An autumn compost is a strong start to a spring bed

I love a quick job with big outcomes – autumn compost piles are just that. They’re easily put together, followed by put your feet up and let nature do the work. Use them as a spray free, no sweat, most excellent way to begin a new spring garden bed – read on!

compost pile

Autumn is heaven for compost makers, there’s heaps of stuff begging to be composted! Use finished crops and flowers – beans, tomatoes, zucchini, squash vines, dahlias, anenomes, zinnias et all. Add weeds (no reproductive bits of those you don’t want to return) and path clearings and any other foraged treasure and pile them up in my easy peasy way. Create as many piles of goodness as you can – your spring crops will never look so good!

easy compost

Because a pile of rotting organic matter draws worms and a multitude of beneficial soil life it makes sense to position it where you’ll reap the benefits. Around the edge of the veggie patch is my usual, or directly on top of a veggie bed that’s at rest. If you have room I love this because there is no double handling, simply spread it out when its ready.

Make a new bed

For a strong beginning to a new spring bed – make an autumn compost pile on the spot where your bed is going to be. Because the compost pile eliminates light + air the grass is killed off without the insanity of spraying or digging. Pernicious weeds like convulvulus or blackberry or dock should be grubbed out and eliminated first.

Depending on how far you need to wander to collect your organic matter, this outstanding start to your new bed is a very quick job. If you worry that making your own compost is too much of a mission, then you need to read my simple compost making ways.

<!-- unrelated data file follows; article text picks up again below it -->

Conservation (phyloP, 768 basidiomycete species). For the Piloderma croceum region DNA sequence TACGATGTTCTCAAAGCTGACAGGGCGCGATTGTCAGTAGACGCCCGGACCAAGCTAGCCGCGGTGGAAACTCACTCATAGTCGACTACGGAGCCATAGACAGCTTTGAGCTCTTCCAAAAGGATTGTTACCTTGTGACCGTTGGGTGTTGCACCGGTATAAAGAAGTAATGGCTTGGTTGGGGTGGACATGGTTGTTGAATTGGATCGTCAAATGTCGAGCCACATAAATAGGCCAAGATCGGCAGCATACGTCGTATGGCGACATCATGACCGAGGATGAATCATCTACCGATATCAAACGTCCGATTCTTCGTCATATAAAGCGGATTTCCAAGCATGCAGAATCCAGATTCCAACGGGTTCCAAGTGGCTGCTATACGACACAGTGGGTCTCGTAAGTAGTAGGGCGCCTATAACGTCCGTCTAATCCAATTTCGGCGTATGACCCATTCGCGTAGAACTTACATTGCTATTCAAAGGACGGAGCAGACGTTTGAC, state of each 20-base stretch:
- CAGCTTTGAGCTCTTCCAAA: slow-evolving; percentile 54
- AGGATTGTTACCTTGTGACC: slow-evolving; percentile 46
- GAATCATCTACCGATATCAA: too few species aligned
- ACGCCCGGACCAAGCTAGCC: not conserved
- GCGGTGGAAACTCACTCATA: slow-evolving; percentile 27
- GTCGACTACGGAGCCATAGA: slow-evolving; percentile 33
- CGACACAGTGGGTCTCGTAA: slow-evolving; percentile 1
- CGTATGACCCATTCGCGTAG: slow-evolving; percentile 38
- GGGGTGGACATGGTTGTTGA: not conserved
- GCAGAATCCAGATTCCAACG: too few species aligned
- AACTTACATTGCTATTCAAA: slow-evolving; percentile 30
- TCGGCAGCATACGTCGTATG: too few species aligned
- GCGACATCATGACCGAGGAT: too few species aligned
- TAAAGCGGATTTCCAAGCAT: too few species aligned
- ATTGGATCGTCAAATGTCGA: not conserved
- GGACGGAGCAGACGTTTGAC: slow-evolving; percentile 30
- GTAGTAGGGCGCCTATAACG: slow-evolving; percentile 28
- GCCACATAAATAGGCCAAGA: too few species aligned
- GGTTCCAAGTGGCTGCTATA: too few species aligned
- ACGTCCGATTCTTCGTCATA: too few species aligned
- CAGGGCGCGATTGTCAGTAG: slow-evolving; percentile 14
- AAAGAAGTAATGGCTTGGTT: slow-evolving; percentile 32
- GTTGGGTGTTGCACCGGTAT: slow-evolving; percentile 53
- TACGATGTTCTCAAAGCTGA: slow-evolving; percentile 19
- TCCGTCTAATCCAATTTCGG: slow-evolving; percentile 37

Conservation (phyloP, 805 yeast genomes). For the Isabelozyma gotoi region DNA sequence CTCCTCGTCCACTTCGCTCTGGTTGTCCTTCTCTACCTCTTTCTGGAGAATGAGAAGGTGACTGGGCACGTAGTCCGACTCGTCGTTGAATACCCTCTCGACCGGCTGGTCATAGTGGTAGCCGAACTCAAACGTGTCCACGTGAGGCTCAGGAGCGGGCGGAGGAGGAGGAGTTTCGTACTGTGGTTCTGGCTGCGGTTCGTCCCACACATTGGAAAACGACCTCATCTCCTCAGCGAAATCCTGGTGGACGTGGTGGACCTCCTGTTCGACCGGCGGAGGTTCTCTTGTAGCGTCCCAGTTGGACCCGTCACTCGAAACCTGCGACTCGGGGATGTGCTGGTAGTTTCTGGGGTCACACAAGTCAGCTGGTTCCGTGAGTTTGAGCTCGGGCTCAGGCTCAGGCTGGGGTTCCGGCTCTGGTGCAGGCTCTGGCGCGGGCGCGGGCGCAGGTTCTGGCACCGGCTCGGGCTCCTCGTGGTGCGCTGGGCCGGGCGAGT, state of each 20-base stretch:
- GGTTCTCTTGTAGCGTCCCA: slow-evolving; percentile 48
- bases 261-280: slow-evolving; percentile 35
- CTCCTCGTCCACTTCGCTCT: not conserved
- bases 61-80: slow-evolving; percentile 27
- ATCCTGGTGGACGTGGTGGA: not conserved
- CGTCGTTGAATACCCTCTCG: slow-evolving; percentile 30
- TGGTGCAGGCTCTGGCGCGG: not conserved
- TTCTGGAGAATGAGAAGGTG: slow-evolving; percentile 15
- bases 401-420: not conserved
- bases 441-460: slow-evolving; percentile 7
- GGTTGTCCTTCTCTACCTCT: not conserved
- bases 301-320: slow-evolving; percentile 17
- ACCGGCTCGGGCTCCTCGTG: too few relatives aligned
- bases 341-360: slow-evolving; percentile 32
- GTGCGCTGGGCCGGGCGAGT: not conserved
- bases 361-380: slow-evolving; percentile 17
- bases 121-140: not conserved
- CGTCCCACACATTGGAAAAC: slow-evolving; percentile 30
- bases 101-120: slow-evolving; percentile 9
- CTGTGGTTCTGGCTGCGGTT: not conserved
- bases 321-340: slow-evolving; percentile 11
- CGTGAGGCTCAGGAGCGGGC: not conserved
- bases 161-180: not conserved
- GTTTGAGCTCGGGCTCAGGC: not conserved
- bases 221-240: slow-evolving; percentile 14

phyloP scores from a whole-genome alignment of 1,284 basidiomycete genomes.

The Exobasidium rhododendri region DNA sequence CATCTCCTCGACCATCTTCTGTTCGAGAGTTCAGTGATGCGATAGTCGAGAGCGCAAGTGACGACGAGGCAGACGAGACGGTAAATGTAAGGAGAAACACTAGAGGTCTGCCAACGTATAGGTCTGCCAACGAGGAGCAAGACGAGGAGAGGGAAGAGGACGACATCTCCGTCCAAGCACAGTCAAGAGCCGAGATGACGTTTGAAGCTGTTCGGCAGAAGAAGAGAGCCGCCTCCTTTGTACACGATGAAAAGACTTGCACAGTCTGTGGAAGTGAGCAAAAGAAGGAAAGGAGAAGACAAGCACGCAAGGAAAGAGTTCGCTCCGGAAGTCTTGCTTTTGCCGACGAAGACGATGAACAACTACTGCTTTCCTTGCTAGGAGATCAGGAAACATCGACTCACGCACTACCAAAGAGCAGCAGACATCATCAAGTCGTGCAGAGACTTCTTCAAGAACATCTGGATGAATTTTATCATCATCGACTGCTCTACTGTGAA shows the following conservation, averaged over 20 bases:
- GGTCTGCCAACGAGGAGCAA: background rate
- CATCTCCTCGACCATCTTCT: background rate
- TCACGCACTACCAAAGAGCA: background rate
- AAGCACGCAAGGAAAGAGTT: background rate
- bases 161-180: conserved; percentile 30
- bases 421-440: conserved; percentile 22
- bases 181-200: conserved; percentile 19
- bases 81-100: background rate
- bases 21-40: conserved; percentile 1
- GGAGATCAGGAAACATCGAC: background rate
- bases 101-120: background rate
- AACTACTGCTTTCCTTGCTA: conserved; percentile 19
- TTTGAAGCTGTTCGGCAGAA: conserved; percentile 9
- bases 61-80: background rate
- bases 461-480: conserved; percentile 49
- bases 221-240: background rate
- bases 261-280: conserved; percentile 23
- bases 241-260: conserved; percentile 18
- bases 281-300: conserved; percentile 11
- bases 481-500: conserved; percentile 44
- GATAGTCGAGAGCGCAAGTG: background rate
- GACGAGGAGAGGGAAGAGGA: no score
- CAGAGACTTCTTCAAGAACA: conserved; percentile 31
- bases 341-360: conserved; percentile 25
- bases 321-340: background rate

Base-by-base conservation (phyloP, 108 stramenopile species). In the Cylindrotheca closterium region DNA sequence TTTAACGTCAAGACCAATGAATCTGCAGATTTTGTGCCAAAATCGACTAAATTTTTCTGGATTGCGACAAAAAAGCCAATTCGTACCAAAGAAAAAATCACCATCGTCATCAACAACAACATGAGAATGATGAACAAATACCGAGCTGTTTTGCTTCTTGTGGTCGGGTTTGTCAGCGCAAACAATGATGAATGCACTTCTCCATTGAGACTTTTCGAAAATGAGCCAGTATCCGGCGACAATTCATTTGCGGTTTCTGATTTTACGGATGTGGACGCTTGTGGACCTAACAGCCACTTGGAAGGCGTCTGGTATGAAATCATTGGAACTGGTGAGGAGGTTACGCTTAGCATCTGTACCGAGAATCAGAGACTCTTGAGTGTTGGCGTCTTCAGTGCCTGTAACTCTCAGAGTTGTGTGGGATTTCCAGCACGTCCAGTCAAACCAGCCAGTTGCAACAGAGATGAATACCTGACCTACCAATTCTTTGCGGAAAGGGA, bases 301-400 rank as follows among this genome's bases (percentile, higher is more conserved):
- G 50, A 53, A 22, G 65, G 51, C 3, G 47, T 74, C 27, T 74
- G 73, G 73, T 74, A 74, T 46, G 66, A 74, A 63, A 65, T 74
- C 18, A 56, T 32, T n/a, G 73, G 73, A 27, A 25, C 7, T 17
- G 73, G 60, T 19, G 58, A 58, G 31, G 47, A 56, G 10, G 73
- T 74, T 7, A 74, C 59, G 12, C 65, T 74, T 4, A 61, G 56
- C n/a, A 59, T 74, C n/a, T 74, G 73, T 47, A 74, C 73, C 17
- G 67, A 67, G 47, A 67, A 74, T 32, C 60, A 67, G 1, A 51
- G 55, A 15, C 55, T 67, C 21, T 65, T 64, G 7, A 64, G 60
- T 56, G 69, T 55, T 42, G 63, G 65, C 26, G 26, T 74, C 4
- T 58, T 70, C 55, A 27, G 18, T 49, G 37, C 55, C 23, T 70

From lawn to garden

Planting up the lawn at edible backyard

For the past few years I’ve been planting up our front lawn.

This same lawn was where we used to play rugby and kick balls, but those days are gone and a garden should evolve alongside the needs of its people.

Easy peasy compost - Kath Irvine styles

Starting from the outside edge and working my way in, each year a new strip of cardboard and mulch increases the garden and decreases the lawn. This compost pile is the precursor to a lemon tree that’ll be planted in spring. Goodbye grass, hello food.

How to:

Lay cardboard/ newspaper/ old towels – whatever is past its best, directly on top of the grass and build your compost pile on top. Tip over a bucket of EM, liquid feed or water with a big tablespoon of molasses dissolved in it.

A fadge covers the compost at Edible Backyard

Cover it for best results. My favourite cover because its just too damn easy – is a fadge (a wool sack).


  1. Karen Gillooly says

    Hi Cath,

    Where do you get the wool sacks from, and what could I use as an alternative. Many thanks.

  2. Karen Gillooly says

    Brilliant. Thank you so much Kath.

  3. Laurie Bonsor says

    Could you use those big dod biscuit bags??